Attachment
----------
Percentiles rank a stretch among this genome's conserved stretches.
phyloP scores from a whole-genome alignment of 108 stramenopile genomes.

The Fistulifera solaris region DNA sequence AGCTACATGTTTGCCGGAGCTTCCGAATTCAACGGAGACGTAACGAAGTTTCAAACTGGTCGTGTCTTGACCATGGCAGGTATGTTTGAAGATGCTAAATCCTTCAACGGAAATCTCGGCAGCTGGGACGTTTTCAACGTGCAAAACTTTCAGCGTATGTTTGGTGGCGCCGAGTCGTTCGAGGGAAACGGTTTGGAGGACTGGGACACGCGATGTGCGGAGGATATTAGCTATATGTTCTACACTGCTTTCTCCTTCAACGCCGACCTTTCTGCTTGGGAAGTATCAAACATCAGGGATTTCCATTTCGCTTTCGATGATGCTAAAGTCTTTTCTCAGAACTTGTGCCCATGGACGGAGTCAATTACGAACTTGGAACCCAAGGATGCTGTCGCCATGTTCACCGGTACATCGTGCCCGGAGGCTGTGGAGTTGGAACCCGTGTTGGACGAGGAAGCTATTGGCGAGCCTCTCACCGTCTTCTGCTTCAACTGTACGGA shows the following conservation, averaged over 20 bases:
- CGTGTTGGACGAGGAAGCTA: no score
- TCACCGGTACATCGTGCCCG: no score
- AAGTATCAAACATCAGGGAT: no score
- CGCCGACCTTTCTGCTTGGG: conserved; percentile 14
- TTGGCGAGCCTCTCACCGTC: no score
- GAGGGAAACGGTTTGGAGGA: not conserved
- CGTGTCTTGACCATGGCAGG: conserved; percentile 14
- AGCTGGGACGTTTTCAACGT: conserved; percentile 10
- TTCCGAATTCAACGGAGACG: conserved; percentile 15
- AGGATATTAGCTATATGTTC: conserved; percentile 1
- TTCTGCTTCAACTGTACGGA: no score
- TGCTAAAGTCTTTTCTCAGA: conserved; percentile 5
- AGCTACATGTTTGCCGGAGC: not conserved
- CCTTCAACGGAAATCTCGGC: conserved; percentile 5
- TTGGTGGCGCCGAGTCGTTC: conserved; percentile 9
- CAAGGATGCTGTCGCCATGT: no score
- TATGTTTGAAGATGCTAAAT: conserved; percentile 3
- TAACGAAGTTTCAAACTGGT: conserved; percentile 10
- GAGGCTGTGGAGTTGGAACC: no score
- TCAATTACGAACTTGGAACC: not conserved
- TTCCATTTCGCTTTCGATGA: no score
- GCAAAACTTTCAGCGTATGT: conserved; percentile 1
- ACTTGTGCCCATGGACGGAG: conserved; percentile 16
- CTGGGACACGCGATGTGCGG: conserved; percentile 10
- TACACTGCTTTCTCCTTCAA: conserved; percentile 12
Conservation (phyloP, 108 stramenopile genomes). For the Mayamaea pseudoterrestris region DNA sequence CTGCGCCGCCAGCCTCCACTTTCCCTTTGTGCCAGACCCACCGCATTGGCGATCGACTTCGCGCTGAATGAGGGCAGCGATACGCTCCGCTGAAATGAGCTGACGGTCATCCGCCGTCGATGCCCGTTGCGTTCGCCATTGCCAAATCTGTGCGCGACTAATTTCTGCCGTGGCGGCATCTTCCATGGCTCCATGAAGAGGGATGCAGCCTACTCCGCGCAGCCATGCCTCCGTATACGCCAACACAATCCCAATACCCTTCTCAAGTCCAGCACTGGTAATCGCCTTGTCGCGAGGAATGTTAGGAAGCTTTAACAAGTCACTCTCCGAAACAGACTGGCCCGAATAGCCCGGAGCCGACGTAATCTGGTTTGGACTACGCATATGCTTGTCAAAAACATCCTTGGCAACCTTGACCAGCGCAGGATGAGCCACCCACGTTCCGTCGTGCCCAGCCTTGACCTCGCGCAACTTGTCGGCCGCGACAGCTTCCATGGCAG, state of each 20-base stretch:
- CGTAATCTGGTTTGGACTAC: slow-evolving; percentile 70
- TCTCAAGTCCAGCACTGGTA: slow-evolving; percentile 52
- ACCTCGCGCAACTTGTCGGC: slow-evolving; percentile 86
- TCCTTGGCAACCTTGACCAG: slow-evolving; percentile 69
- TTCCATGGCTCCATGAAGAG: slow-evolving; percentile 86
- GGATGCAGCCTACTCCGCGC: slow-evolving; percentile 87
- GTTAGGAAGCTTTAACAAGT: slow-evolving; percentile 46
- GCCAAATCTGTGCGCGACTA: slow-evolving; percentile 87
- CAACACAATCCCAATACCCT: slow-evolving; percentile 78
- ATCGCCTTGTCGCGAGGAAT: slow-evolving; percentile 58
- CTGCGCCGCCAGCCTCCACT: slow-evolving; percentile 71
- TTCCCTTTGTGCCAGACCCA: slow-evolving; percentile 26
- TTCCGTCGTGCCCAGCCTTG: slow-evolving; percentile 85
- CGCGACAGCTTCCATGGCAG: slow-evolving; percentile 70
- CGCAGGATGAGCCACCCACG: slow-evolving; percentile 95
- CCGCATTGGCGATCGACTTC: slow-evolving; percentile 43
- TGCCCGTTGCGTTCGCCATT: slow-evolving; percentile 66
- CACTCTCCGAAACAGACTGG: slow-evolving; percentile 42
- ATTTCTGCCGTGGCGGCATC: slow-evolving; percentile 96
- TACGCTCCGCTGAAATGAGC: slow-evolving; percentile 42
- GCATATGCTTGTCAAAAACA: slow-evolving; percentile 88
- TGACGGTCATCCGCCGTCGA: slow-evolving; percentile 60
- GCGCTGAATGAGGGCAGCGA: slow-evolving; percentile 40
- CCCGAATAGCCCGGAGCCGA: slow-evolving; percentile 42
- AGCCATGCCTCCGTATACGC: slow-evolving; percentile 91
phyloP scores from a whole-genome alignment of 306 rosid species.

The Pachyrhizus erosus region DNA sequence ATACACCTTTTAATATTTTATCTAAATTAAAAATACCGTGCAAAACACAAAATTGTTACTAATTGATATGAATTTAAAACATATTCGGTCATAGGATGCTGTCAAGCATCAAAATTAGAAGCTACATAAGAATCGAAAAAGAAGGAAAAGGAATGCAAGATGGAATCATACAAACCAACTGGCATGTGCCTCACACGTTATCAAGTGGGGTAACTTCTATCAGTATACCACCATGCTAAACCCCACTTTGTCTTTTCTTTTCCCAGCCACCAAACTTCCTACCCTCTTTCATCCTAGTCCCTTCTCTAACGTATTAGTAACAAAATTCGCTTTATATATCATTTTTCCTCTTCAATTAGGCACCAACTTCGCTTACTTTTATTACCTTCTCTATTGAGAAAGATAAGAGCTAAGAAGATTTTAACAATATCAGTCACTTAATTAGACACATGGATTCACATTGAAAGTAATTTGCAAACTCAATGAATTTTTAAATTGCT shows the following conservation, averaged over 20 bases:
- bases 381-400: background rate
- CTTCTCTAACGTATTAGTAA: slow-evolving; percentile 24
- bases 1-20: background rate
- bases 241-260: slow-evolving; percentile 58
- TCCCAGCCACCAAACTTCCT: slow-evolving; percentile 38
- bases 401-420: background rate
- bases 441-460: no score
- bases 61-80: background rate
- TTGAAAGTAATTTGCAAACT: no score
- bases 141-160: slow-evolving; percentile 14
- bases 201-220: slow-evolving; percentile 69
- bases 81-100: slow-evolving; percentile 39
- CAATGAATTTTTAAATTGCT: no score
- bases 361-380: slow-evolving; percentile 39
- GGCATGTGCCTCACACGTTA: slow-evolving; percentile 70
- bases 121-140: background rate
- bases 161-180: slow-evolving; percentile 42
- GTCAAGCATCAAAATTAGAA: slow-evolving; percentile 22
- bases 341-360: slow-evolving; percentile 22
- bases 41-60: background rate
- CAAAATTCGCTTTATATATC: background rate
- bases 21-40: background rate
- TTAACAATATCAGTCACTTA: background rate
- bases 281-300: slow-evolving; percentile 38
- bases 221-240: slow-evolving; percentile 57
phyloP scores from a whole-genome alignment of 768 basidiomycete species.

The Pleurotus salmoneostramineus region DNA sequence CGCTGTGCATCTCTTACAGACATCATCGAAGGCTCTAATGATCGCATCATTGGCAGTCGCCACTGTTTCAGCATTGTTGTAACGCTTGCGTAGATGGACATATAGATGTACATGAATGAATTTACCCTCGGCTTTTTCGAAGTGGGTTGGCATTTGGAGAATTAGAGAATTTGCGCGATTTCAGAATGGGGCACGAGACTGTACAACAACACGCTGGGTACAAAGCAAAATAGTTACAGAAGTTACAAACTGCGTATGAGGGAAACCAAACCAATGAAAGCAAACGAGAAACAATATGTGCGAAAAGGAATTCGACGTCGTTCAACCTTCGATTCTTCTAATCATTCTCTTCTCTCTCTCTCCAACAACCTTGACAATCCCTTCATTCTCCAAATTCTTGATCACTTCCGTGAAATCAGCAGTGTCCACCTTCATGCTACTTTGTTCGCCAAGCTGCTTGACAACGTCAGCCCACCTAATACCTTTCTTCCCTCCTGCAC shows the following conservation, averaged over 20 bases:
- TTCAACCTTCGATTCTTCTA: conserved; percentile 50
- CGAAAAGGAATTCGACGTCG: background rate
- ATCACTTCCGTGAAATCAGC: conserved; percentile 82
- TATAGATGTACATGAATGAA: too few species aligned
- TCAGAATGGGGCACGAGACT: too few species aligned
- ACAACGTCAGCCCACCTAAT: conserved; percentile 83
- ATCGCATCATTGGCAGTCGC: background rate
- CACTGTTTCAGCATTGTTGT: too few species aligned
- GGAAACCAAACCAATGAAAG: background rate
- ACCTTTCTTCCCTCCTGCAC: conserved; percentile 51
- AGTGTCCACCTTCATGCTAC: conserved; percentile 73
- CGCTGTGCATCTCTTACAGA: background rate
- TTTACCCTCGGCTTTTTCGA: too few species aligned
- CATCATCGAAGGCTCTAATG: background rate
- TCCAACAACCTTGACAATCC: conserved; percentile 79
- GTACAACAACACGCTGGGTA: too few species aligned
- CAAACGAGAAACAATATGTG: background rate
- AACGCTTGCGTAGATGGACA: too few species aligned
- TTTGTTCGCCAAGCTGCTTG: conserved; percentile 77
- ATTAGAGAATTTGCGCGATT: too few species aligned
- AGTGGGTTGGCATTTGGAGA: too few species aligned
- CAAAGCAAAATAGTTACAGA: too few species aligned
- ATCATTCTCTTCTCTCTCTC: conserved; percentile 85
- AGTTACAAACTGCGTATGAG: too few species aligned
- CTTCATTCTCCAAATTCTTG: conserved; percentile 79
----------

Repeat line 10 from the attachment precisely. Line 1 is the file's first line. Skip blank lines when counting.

- CGTGTCTTGACCATGGCAGG: conserved; percentile 14